Time to shine

David Prosser examines five ways for investment companies to benefit in 2021.

ShineCompressed

What will 2021 bring investors? The short answer is uncertainty. There are reasons to be positive about the year to come – including respite from Covid-19 via vaccines, the pay-off from a last-minute Brexit agreement and easing global trade tensions courtesy of a more benign administration in the US. But there are plenty of worries too – not least about the economic fall-out of the virus.

There will no doubt be ups and downs. And investors will once again need well-managed collective funds to provide shelter during the more turbulent moments. For that reason, it is worth reflecting on the protections that investment companies afforded their shareholders during 2020; the five attributes that enabled the sector to shine last year will once again be to the fore.

1. Protecting income

Income-focused investors suffered more than most during 2020, with hundreds of companies worldwide slashing dividends as their revenues collapsed in the face of the Covid-19 crisis. It may be some time before such businesses are able to repair the damage.

Investment companies saved the day for many. While half of all UK companies reduced their dividends, only 20% of investment companies did the same. And the 10 or so funds that have increased their dividends in each of the last 40 years or more all managed to do so once again.

Uniquely, investment companies are able to hold back dividend income in good years to subsidise pay-outs in difficult times – and even, in some circumstances, to pay income from capital. This flexibility will continue to prove invaluable.

2. Protecting capital

Income is important, of course, but investors also want to see their capital preserved, even in tough market conditions. Here too there is good news. While the UK stock market’s losses were in double digits during 2020, the average investment company produced a positive return of more than 10%, thanks to the sector’s well-managed exposure to a wide range of international assets.

Nor were discounts a problem. The fact that investment company shares sometimes trade at a discount (or premium) to the value of the underlying assets is a worry for some advisers and investors. They see this feature as adding complexity and increasing risk. However, the average fund ended 2020 on a discount of less than 4%, broadly in line with the position at the beginning of the year.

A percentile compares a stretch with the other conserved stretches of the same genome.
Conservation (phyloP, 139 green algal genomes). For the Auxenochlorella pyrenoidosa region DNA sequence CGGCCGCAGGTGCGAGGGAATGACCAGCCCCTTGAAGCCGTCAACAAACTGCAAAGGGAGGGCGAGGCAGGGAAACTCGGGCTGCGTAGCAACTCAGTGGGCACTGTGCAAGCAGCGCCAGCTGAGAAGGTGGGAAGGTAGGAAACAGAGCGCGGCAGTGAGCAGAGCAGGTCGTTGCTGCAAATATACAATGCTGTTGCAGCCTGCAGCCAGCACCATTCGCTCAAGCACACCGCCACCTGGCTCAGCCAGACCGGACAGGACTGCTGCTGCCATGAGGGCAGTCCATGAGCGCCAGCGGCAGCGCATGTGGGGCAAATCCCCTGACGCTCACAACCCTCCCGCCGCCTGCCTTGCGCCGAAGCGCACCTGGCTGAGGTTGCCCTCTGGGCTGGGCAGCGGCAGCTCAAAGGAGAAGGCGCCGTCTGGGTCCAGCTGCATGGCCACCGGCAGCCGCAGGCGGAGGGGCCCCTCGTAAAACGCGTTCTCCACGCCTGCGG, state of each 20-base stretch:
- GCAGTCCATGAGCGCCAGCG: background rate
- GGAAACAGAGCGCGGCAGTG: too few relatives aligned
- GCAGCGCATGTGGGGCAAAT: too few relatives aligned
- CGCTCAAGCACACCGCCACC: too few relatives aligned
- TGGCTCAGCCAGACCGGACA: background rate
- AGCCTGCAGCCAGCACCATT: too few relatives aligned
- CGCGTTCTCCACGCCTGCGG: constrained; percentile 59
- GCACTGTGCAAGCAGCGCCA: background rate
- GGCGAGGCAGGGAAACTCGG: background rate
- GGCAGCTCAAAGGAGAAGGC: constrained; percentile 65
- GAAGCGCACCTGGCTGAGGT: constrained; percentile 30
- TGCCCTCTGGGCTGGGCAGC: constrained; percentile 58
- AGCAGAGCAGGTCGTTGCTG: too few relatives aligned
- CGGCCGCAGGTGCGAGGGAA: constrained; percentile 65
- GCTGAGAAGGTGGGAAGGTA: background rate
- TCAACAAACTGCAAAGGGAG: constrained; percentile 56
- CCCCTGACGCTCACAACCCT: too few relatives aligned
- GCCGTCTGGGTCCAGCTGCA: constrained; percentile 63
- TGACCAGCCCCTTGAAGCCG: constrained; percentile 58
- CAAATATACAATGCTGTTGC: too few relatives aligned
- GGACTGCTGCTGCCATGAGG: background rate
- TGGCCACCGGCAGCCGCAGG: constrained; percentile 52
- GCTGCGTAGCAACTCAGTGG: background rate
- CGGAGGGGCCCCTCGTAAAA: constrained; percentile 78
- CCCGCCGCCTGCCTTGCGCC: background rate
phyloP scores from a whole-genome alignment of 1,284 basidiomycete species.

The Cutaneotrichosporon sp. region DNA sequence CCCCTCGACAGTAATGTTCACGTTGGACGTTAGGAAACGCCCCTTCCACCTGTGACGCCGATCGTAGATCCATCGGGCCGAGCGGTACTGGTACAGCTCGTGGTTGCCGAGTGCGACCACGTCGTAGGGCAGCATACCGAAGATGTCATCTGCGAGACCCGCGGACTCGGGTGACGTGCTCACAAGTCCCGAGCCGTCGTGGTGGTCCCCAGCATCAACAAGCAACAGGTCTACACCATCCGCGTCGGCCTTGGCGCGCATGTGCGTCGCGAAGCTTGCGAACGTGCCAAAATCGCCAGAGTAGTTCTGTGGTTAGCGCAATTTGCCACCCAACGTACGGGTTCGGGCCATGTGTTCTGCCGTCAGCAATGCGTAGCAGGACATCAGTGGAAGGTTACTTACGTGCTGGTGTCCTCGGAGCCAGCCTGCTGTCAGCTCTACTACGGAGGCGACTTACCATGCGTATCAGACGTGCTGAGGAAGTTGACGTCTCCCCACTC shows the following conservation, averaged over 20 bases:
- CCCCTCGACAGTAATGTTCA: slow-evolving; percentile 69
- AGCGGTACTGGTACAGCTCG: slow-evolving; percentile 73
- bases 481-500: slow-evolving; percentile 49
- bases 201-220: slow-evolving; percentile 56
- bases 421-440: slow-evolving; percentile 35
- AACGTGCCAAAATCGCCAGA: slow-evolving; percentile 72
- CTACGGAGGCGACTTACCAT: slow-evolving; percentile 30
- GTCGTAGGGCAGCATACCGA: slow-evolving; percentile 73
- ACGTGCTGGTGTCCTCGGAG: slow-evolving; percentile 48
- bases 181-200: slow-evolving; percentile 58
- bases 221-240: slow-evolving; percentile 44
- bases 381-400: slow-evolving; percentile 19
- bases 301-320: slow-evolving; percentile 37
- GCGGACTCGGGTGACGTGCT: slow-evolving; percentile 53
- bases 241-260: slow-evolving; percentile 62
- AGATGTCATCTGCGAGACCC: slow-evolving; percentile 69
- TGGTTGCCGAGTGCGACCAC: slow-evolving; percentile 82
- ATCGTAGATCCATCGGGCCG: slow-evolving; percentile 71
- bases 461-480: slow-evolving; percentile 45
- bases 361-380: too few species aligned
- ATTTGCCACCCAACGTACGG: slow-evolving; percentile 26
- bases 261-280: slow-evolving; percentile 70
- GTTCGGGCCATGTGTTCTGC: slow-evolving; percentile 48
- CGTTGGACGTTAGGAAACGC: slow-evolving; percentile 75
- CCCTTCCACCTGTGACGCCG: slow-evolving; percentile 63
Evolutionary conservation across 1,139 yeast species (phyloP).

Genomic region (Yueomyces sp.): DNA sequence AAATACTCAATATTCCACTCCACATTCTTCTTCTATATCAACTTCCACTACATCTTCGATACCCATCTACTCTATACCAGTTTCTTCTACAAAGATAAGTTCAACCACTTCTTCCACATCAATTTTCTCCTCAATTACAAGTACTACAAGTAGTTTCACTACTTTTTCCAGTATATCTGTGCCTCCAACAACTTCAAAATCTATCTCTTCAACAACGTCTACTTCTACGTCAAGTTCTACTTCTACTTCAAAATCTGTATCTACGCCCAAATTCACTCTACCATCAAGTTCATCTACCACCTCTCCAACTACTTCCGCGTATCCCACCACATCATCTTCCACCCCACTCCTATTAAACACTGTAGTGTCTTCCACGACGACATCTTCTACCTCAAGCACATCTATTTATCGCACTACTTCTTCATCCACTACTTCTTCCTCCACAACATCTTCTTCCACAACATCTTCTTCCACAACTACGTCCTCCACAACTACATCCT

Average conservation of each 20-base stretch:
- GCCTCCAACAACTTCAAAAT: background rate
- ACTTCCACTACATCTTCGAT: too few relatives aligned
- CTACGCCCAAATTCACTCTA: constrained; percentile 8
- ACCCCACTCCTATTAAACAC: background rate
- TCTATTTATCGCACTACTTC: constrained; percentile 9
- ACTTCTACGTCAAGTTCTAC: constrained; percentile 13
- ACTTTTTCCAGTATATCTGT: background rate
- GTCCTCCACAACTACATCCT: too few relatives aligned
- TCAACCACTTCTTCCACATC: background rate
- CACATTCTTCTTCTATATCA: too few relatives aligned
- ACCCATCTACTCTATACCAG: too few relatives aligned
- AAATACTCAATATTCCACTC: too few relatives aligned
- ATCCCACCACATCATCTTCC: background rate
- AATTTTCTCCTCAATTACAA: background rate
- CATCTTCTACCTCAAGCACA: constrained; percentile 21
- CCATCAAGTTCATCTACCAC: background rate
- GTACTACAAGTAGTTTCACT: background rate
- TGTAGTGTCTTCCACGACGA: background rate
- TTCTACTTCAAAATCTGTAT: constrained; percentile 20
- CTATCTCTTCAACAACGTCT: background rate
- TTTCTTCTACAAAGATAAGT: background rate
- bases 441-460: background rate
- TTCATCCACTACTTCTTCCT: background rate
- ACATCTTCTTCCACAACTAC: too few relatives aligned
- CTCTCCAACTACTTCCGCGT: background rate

3. Safe structure

Discounts and premiums are a product of the structure of investment companies. Funds are closed-ended, with investors getting in and out via shares that can be bought and sold on the stock market; that’s a different model to open-ended funds, which expand as more investors join, or contract as investors leave.

Crucially, this structure provides critical safety. Investment company managers never have to worry about inflows and outflows of cash, which can cause open-ended managers so many problems. For example, investment company managers never have to be forced sellers of assets, pushed into dumping assets at the wrong moment in order to meet investors’ requests for withdrawals.

4. Guaranteed liquidity

Investment is a long-term pursuit, but most of us want the comfort of knowing that we can get at our cash quickly if needs be. So when fund managers shut up shop and ban withdrawals, it can feel very disconcerting, even if you don’t actually need access to your money.

That’s what happened in areas such as property last year, with open-ended funds forced to lock down so that investors rushing for the exits did not force them to sell assets in tough market conditions. Investment companies, by contrast, suffered no such difficulties, with their structure once again proving vital. Investors who wanted to trade were able to buy or sell investment company shares at will, irrespective of problems in the underlying portfolio.

5. Vital diversification

Investors are routinely advised not to put all their eggs in one basket, but for most people, spreading their bets beyond equities and fixed-income assets can prove challenging. Areas such as property, private equity and other unconventional asset classes often require very large minimum investments or come with lengthy lock-in periods.

Again, investment companies can come to the rescue, offering highly liquid exposure to a remarkably diverse range of assets, spanning everything from infrastructure and venture capital to structured debt and hedge funds. Last year saw plenty of new opportunities emerge, including funds raising money for investment ideas such as social housing and music royalties. For investors looking to move beyond traditional areas while still maintaining liquidity, the sector offers endless choice.